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Are we missing the target? Are we aiming too low? What are the aerobic exercise prescriptions and their effects on markers of cardiovascular health and systemic inflammation in patients with knee osteoarthritis? A systematic review and meta-analysis
  1. Jenna M Schulz1,2,
  2. Trevor B Birmingham1,2,
  3. Hayden F Atkinson1,2,
  4. Emilie Woehrle3,
  5. Codie A Primeau1,2,
  6. Michael J Lukacs1,2,
  7. Baraa K Al-Khazraji2,3,
  8. Michaela C M Khan2,3,
  9. Bryn O Zomar1,2,
  10. Robert J Petrella2,4,
  11. Frank Beier2,5,
  12. C Thomas Appleton2,6,
  13. J Kevin Shoemaker2,3,
  14. Dianne M Bryant1,2
  1. 1Health and Rehabilitation Sciences, Western University Faculty of Health Sciences, London, Ontario, Canada
  2. 2Bone and Joint Institute, Western University, London, Ontario, Canada
  3. 3Kinesiology, Western University Faculty of Health Sciences, London, Ontario, Canada
  4. 4Family Medicine, Western University Schulich School of Medicine and Dentistry, London, Ontario, Canada
  5. 5Physiology and Pharmacology, Western University Schulich School of Medicine and Dentistry, London, Ontario, Canada
  6. 6Medicine, Western University Schulich School of Medicine and Dentistry, London, Ontario, Canada
  1. Correspondence to Dr Trevor B Birmingham, Faculty of Health Sciences, Bone and Joint Institute, London, ON N6G 1H1, Canada; tbirming{at}uwo.ca

Abstract

Objectives We systemically reviewed published studies that evaluated aerobic exercise interventions in patients with knee osteoarthritis (OA) to: (1) report the frequency, intensity, type and time (FITT) of exercise prescriptions and (2) quantify the changes in markers of cardiovascular health and systemic inflammation.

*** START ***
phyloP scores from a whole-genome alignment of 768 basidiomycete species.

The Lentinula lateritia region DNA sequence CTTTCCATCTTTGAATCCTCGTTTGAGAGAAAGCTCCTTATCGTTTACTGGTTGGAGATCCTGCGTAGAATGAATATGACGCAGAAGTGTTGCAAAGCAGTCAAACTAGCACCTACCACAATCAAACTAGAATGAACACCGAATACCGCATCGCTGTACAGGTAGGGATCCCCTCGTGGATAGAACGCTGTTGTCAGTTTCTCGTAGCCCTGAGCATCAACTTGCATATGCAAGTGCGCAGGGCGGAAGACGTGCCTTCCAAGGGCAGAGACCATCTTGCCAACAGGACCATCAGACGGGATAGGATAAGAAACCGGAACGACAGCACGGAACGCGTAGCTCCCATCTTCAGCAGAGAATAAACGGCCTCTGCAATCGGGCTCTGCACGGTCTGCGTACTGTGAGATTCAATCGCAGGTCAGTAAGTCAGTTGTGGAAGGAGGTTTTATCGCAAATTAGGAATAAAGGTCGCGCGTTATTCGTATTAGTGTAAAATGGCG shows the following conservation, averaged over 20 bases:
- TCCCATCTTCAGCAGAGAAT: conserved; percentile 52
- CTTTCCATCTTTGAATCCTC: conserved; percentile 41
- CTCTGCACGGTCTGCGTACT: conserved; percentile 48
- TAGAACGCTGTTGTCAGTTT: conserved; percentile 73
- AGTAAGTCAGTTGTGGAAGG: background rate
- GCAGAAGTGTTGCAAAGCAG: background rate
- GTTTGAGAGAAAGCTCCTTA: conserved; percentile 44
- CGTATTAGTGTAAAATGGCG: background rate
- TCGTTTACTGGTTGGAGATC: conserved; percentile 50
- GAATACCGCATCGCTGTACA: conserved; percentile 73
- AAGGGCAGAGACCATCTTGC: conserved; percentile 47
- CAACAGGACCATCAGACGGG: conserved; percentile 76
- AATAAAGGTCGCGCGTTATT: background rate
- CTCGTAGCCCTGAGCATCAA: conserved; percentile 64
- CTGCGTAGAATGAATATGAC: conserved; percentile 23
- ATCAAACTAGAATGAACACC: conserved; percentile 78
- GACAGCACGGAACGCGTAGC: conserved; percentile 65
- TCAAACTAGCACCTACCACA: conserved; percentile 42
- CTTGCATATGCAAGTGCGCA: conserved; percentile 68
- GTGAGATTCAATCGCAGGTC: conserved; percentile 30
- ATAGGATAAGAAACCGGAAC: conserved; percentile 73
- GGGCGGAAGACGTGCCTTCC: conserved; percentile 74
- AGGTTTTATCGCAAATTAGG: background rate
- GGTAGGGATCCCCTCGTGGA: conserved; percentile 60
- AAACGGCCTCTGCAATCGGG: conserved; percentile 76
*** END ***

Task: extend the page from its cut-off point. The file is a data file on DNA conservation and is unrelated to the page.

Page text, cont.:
Data sources PubMed, CINAHL, Scopus; inception to January 2019.

Eligibility criteria Randomised clinical trials (RCT), cohort studies, case series.

Design We summarised exercise prescriptions for all studies and calculated effect sizes with 95% CIs for between-group (RCTs that compared exercise and control groups) and within-group (pre-post exercise) differences in aerobic capacity (VO2), heart rate (HR), systolic blood pressure (SBP), diastolic blood pressure (DBP) and inflammatory markers (interleukin-6 (IL-6), tumour necrosis factor-alpha). We pooled results where possible using random effects models.

Results Interventions from 49 studies were summarised; 8% (4/49) met all FITT guidelines; 16% (8/49) met all or most FITT guidelines. Fourteen studies (10 RCTs) reported at least one marker of cardiovascular health or systemic inflammation. Mean differences (95% CI) indicated a small to moderate increase in VO2 (0.84 mL/min/kg; 95% CI 0.37 to 1.31), decrease in HR (−3.56 beats per minute; 95% CI −5.60 to −1.52) and DBP (−4.10 mm Hg; 95% CI −4.82 to −3.38) and no change in SBP (−0.36 mm Hg; 95% CI −3.88 to 3.16) and IL-6 (0.37 pg/mL; 95% CI −0.11 to 0.85). Within-group differences were also small to moderate.

Conclusions In studies of aerobic exercise in patients with knee OA, very few interventions met guideline-recommended dose; there were small to moderate changes in markers of cardiovascular health and no decrease in markers of systemic inflammation. These findings question whether aerobic exercise is being used to its full potential in patients with knee OA.

PROSPERO registration number CRD42018087859.

  • knee osteoarthritis
  • aerobic exercise
  • inflammation
  • cardiovascular
  • cardiometabolic
  • meta-analyses
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Footnotes

  • Twitter @jennaschulz_1

  • Contributors JMS conceptualised the project, analysed the data, and drafted and edited the manuscript. TBB, RJP, FB and DMB contributed to conception and design and critical revision of the article. DMB provided statistical expertise. HFA, EW, CAP, MJL, BKA, MCMK and BOZ contributed to data collection and synthesis. CTA and JKS provided critical analysis of the data and critical revision of the article. All authors edited and approved the final version of the manuscript.

  • Funding JMS is funded by a Transdisciplinary Training Award from the Collaborative Training Specialization in Musculoskeletal Health Research, Bone and Joint Institute, Western University. TBB, JKS and FB are funded in part by the Canada Research Chairs Program. Support for this study was provided by the Canadian Institutes of Health Research and The Arthritis Society, Canada.

  • Competing interests None declared.

  • Patient consent for publication Not required.

  • Provenance and peer review Not commissioned; externally peer reviewed.

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